Style, Tone and Language
The "tone" of a story or novel is the author's attitude toward a character. The tone can most often be determined at the beginning of a story, although clues will be sprinkled throughout. Knowing the author's attitude toward a character is important to a reader, because it helps us understand which characters we should trust and identify with and which attitudes, therefore, we can take as the author's. This helps determine theme. Note: the author's attitude may or may not be the same as the narrator's.
To determine the tone, pay attention to the author's choice of words and details. For example, at the beginning of Sherman Alexie's novel, Reservation Blues, we are introduced to Thomas, as he encounters a stranger on the reservation (yes, this is the same Thomas you met in "This is What it Means to Say Phoenix, Arizona"):
Thomas wanted to know more about the Gentleman, but he was too polite and traditional to ask and refused to offend the black man with personal questions that early in the relationship. Traditional Spokanes believe in rules of conduct that aren't collected into any book and have been forgotten by most of the tribe. For thousands of years, the Spokanes feasted, danced, conducted conversations, and courted each other in certain ways. Most Indians don't follow those rules anymore, but Thomas made the attempt.
This passage tells you a great deal about Thomas, and the author's choice of words reveals his attitude toward Thomas. For example, Alexie doesn't say Thomas was "afraid" to ask the man questions, he says Thomas "refused to offend him..." This implies a deliberate choice, based on a set of principles. This decision by Thomas also lets you know that there is a conflict among the people on Thomas's reservation, and it tells you which side Thomas is on.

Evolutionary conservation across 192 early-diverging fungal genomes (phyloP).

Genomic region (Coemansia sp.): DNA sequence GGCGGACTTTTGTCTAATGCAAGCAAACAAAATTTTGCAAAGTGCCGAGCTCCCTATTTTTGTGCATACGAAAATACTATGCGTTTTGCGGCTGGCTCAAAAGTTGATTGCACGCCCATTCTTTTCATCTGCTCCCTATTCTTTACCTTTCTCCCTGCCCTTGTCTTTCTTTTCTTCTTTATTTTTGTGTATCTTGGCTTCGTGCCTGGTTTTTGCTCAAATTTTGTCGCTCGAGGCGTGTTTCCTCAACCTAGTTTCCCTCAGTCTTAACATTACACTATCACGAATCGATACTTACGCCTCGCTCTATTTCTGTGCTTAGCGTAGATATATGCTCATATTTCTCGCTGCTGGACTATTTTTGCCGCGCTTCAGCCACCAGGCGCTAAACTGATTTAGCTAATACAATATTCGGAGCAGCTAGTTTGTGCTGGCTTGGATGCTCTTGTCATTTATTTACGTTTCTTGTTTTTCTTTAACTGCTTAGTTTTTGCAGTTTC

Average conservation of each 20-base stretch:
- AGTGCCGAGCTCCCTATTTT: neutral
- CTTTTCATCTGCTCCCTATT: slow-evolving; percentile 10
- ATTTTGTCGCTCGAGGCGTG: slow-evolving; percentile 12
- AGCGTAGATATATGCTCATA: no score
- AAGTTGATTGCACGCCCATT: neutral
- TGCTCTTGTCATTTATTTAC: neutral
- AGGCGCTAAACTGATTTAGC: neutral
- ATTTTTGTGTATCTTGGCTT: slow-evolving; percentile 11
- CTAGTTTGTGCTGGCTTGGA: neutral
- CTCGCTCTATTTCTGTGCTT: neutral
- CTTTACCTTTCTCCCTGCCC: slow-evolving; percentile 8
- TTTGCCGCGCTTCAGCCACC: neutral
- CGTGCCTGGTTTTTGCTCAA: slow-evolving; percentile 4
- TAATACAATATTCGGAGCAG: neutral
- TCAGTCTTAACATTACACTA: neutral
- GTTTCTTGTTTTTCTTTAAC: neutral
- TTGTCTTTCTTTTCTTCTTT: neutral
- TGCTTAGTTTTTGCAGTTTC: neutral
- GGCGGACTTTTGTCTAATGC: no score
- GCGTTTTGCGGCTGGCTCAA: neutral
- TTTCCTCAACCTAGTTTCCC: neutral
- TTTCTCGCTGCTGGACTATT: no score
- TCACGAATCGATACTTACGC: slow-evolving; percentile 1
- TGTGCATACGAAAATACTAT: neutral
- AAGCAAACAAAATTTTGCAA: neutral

In an earlier paragraph, Thomas is described this way:
Although the Spokanes were mostly a light-skinned tribe, Thomas tanned to a deep brown, nearly dark as the black man. With his long, black hair pulled into braids, he looked like an old-time salmon fisherman: short muscular legs for the low center of gravity, long torso and arms for the leverage to throw the spear. Just a few days past thirty-two, he carried a slightly protruding belly that he'd had when he was eight years old and would still have when he was eighty. He wasn't ugly, though, just marked by loneliness, like some red L was tattooed on his forehead.